World of Warcraft strikes back against game-related cybercrime

Filed Under: Data loss, Malware, Phishing

Blizzard token authentication

Blizzard, the company behind the popular online role-playing game "World of Warcraft", has announced that it is producing a hardware token device to help protect its gamers against cybercriminals.

In a trick nabbed from an increasing number of online banks, Blizzard is fighting back against hackers who have feasted upon game players on poorly protected PCs in the past by introducing a small hardware device that produces a one-time six-digit number that can be entered at login alongside the user's regular username and password.

Even if keyboard logging spyware has infected the PC and can grab the username and password it won't find the random number very useful as it expires within a couple of minutes.

What has become clear in recent years is that hackers are actively trying to steal from players of online MMORPGs, whether it be "cyber-money", spells or armoury that they are after. These virtual assets are sometimes sold for real money via the internet. By stealing usernames and passwords, hackers can break into these games and steal other player's virtual identities and belongings.

It should be pointed out that devices like this aren't a complete answer to the problem of cybercriminals stealing your cloak of invisibility or sword of Thorin, but they certainly make life more complicated for the cybercriminals, and could help kill off the market for databases of stolen user ids.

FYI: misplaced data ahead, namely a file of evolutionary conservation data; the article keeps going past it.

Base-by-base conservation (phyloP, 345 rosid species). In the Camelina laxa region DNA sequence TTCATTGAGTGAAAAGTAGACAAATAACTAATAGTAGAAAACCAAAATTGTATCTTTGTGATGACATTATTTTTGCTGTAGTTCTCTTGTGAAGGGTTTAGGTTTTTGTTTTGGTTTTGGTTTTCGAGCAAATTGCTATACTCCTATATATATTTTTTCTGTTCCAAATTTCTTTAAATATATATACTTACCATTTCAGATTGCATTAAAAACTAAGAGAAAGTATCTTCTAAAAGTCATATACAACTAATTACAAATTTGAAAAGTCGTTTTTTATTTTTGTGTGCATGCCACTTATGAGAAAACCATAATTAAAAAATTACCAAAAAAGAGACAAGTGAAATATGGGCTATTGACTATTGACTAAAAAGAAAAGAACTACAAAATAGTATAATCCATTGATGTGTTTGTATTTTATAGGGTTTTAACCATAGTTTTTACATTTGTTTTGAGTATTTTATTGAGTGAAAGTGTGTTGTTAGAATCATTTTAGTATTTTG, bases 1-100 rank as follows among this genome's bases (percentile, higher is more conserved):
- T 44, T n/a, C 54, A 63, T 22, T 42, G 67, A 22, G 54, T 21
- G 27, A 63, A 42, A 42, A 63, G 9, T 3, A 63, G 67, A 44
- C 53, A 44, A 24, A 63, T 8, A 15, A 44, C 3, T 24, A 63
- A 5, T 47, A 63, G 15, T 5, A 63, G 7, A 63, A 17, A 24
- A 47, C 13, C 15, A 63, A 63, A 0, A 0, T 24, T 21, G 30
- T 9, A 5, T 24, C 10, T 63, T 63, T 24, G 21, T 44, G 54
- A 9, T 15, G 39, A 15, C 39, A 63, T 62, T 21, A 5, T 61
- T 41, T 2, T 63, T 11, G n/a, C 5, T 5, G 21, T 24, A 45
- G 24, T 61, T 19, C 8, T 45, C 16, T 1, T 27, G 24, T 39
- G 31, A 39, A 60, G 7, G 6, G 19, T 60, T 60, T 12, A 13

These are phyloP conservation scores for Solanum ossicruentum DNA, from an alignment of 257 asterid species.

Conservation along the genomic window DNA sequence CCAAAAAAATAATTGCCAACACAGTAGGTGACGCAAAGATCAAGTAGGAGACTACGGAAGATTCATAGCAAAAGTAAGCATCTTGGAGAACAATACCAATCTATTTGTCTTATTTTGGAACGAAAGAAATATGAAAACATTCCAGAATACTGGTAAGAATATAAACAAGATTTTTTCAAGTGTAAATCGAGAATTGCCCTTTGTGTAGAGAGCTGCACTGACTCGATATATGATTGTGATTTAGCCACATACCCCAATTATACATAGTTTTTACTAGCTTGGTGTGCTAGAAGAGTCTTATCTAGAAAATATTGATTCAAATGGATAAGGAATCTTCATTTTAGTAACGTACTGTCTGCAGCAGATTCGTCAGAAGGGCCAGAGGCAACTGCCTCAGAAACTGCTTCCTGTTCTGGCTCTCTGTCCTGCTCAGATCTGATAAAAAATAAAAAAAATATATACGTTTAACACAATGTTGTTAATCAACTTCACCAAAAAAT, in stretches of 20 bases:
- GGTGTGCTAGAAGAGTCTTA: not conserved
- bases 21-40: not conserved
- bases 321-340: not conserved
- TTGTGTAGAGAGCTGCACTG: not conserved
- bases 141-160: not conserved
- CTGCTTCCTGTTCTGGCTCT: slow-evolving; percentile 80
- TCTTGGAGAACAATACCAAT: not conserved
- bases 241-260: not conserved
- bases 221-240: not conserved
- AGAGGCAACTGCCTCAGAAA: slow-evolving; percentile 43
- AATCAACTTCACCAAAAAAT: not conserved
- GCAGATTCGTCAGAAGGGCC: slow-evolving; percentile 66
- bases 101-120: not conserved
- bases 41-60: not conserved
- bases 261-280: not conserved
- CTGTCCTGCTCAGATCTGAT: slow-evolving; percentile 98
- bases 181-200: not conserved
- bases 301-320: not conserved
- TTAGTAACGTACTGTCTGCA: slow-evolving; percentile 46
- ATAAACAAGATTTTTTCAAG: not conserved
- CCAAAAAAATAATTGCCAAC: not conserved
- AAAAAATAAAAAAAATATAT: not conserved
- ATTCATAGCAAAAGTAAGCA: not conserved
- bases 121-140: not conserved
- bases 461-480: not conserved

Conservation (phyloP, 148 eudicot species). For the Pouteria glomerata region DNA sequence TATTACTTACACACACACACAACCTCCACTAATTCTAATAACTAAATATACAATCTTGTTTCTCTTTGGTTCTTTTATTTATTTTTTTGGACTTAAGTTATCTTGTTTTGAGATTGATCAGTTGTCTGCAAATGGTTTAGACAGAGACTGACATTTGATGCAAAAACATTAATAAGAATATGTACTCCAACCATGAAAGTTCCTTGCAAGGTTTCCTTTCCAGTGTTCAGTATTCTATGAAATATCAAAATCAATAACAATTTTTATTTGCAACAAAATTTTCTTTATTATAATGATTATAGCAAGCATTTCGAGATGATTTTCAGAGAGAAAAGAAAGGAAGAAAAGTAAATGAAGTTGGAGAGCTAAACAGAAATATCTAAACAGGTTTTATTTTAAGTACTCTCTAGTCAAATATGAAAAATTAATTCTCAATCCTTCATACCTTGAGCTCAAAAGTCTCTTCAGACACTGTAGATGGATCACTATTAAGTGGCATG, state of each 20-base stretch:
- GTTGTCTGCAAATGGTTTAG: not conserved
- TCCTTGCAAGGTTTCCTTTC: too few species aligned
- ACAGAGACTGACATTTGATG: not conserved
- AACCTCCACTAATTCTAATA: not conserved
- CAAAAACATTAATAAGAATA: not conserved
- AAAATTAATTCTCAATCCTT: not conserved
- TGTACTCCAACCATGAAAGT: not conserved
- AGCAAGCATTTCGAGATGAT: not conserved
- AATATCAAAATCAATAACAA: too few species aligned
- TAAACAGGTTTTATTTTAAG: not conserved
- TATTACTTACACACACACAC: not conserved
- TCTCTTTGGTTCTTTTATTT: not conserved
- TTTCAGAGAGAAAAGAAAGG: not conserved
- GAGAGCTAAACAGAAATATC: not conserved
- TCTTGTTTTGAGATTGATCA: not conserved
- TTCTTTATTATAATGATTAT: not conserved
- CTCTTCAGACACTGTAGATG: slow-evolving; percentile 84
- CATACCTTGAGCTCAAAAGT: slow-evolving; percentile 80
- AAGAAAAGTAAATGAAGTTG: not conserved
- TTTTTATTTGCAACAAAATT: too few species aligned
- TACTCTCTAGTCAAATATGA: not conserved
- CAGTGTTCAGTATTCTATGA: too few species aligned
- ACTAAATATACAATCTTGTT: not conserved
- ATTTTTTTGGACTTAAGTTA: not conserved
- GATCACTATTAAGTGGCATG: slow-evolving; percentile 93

Blizzard's online store says that the devices are only currently available in the USA, and are being marketed for $6.50.  At the time of writing they appear to be sold out - hopefully that means plenty of WoW players have recognised the value of a device like this and are taking Blizzard up on the offer. 

By the way, if you have a problem controlling employees in your company playing games like World of Warcraft in the office, we have a solution for you.

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About the author

Graham Cluley runs his own award-winning computer security blog, and is a veteran of the anti-virus industry having worked for a number of security companies since the early 1990s. Now an independent security analyst, he regularly makes media appearances and gives computer security presentations. Send Graham an email, subscribe to his updates on Facebook, follow him on Twitter and App.net, and circle him on Google Plus for regular updates.